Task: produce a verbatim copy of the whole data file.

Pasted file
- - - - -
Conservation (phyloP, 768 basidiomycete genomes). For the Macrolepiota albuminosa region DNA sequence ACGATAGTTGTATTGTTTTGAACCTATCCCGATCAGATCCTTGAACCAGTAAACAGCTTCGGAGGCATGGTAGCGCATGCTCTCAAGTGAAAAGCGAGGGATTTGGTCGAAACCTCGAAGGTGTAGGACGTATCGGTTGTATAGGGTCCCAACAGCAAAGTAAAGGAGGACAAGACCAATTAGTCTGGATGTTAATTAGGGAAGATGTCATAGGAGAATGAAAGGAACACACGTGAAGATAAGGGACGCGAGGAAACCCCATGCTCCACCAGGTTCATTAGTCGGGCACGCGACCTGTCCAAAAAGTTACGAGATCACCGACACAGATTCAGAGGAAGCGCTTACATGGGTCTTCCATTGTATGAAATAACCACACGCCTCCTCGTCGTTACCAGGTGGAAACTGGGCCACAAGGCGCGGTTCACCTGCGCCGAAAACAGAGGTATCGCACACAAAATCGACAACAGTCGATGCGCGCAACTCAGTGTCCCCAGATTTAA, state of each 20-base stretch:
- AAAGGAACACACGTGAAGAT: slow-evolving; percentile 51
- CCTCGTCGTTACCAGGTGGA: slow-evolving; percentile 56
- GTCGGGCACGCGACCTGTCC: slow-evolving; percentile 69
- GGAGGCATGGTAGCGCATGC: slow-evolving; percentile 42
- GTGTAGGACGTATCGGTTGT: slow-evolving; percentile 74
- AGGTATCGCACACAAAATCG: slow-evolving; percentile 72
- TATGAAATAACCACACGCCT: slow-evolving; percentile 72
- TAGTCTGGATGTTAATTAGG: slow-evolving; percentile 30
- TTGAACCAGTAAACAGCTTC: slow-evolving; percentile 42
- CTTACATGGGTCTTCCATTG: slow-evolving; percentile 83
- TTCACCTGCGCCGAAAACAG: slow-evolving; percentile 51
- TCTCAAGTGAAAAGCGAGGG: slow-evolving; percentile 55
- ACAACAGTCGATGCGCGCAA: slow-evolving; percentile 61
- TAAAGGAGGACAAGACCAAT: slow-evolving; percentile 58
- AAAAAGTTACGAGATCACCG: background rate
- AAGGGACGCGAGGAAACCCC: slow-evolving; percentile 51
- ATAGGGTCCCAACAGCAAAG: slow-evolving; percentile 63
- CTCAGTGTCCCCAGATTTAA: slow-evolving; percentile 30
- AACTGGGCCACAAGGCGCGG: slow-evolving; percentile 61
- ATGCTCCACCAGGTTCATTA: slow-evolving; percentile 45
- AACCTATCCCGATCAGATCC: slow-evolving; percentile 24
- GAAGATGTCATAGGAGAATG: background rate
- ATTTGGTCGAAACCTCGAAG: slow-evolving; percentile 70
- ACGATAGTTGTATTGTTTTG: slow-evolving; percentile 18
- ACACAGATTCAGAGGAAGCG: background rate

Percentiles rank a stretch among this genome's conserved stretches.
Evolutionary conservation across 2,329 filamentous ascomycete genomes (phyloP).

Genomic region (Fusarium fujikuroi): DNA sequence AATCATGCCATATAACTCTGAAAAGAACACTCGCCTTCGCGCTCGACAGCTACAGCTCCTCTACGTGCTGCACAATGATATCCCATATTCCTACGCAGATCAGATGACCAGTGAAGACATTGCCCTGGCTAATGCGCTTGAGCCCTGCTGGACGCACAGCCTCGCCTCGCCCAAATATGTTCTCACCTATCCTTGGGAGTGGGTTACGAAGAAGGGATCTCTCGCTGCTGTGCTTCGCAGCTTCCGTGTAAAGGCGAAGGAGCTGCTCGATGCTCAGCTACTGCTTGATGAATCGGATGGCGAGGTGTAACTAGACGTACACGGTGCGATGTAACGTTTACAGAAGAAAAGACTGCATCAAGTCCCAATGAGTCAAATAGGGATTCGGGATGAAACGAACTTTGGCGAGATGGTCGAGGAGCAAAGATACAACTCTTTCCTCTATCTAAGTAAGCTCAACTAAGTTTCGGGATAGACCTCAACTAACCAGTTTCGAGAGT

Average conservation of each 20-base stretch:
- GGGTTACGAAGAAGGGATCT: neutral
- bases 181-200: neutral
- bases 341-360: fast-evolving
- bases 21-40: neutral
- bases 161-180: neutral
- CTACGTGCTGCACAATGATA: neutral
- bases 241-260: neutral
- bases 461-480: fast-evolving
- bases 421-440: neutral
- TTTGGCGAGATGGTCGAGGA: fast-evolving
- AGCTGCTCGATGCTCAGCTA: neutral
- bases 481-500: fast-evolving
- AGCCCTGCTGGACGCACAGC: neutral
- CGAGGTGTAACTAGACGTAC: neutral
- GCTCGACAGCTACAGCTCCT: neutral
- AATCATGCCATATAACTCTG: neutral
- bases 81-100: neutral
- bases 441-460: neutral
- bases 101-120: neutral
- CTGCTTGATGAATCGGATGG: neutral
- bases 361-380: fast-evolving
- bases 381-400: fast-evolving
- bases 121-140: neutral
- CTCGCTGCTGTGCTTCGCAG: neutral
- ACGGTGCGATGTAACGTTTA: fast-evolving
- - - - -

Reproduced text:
Conservation (phyloP, 768 basidiomycete genomes). For the Macrolepiota albuminosa region DNA sequence ACGATAGTTGTATTGTTTTGAACCTATCCCGATCAGATCCTTGAACCAGTAAACAGCTTCGGAGGCATGGTAGCGCATGCTCTCAAGTGAAAAGCGAGGGATTTGGTCGAAACCTCGAAGGTGTAGGACGTATCGGTTGTATAGGGTCCCAACAGCAAAGTAAAGGAGGACAAGACCAATTAGTCTGGATGTTAATTAGGGAAGATGTCATAGGAGAATGAAAGGAACACACGTGAAGATAAGGGACGCGAGGAAACCCCATGCTCCACCAGGTTCATTAGTCGGGCACGCGACCTGTCCAAAAAGTTACGAGATCACCGACACAGATTCAGAGGAAGCGCTTACATGGGTCTTCCATTGTATGAAATAACCACACGCCTCCTCGTCGTTACCAGGTGGAAACTGGGCCACAAGGCGCGGTTCACCTGCGCCGAAAACAGAGGTATCGCACACAAAATCGACAACAGTCGATGCGCGCAACTCAGTGTCCCCAGATTTAA, state of each 20-base stretch:
- AAAGGAACACACGTGAAGAT: slow-evolving; percentile 51
- CCTCGTCGTTACCAGGTGGA: slow-evolving; percentile 56
- GTCGGGCACGCGACCTGTCC: slow-evolving; percentile 69
- GGAGGCATGGTAGCGCATGC: slow-evolving; percentile 42
- GTGTAGGACGTATCGGTTGT: slow-evolving; percentile 74
- AGGTATCGCACACAAAATCG: slow-evolving; percentile 72
- TATGAAATAACCACACGCCT: slow-evolving; percentile 72
- TAGTCTGGATGTTAATTAGG: slow-evolving; percentile 30
- TTGAACCAGTAAACAGCTTC: slow-evolving; percentile 42
- CTTACATGGGTCTTCCATTG: slow-evolving; percentile 83
- TTCACCTGCGCCGAAAACAG: slow-evolving; percentile 51
- TCTCAAGTGAAAAGCGAGGG: slow-evolving; percentile 55
- ACAACAGTCGATGCGCGCAA: slow-evolving; percentile 61
- TAAAGGAGGACAAGACCAAT: slow-evolving; percentile 58
- AAAAAGTTACGAGATCACCG: background rate
- AAGGGACGCGAGGAAACCCC: slow-evolving; percentile 51
- ATAGGGTCCCAACAGCAAAG: slow-evolving; percentile 63
- CTCAGTGTCCCCAGATTTAA: slow-evolving; percentile 30
- AACTGGGCCACAAGGCGCGG: slow-evolving; percentile 61
- ATGCTCCACCAGGTTCATTA: slow-evolving; percentile 45
- AACCTATCCCGATCAGATCC: slow-evolving; percentile 24
- GAAGATGTCATAGGAGAATG: background rate
- ATTTGGTCGAAACCTCGAAG: slow-evolving; percentile 70
- ACGATAGTTGTATTGTTTTG: slow-evolving; percentile 18
- ACACAGATTCAGAGGAAGCG: background rate

Percentiles rank a stretch among this genome's conserved stretches.
Evolutionary conservation across 2,329 filamentous ascomycete genomes (phyloP).

Genomic region (Fusarium fujikuroi): DNA sequence AATCATGCCATATAACTCTGAAAAGAACACTCGCCTTCGCGCTCGACAGCTACAGCTCCTCTACGTGCTGCACAATGATATCCCATATTCCTACGCAGATCAGATGACCAGTGAAGACATTGCCCTGGCTAATGCGCTTGAGCCCTGCTGGACGCACAGCCTCGCCTCGCCCAAATATGTTCTCACCTATCCTTGGGAGTGGGTTACGAAGAAGGGATCTCTCGCTGCTGTGCTTCGCAGCTTCCGTGTAAAGGCGAAGGAGCTGCTCGATGCTCAGCTACTGCTTGATGAATCGGATGGCGAGGTGTAACTAGACGTACACGGTGCGATGTAACGTTTACAGAAGAAAAGACTGCATCAAGTCCCAATGAGTCAAATAGGGATTCGGGATGAAACGAACTTTGGCGAGATGGTCGAGGAGCAAAGATACAACTCTTTCCTCTATCTAAGTAAGCTCAACTAAGTTTCGGGATAGACCTCAACTAACCAGTTTCGAGAGT

Average conservation of each 20-base stretch:
- GGGTTACGAAGAAGGGATCT: neutral
- bases 181-200: neutral
- bases 341-360: fast-evolving
- bases 21-40: neutral
- bases 161-180: neutral
- CTACGTGCTGCACAATGATA: neutral
- bases 241-260: neutral
- bases 461-480: fast-evolving
- bases 421-440: neutral
- TTTGGCGAGATGGTCGAGGA: fast-evolving
- AGCTGCTCGATGCTCAGCTA: neutral
- bases 481-500: fast-evolving
- AGCCCTGCTGGACGCACAGC: neutral
- CGAGGTGTAACTAGACGTAC: neutral
- GCTCGACAGCTACAGCTCCT: neutral
- AATCATGCCATATAACTCTG: neutral
- bases 81-100: neutral
- bases 441-460: neutral
- bases 101-120: neutral
- CTGCTTGATGAATCGGATGG: neutral
- bases 361-380: fast-evolving
- bases 381-400: fast-evolving
- bases 121-140: neutral
- CTCGCTGCTGTGCTTCGCAG: neutral
- ACGGTGCGATGTAACGTTTA: fast-evolving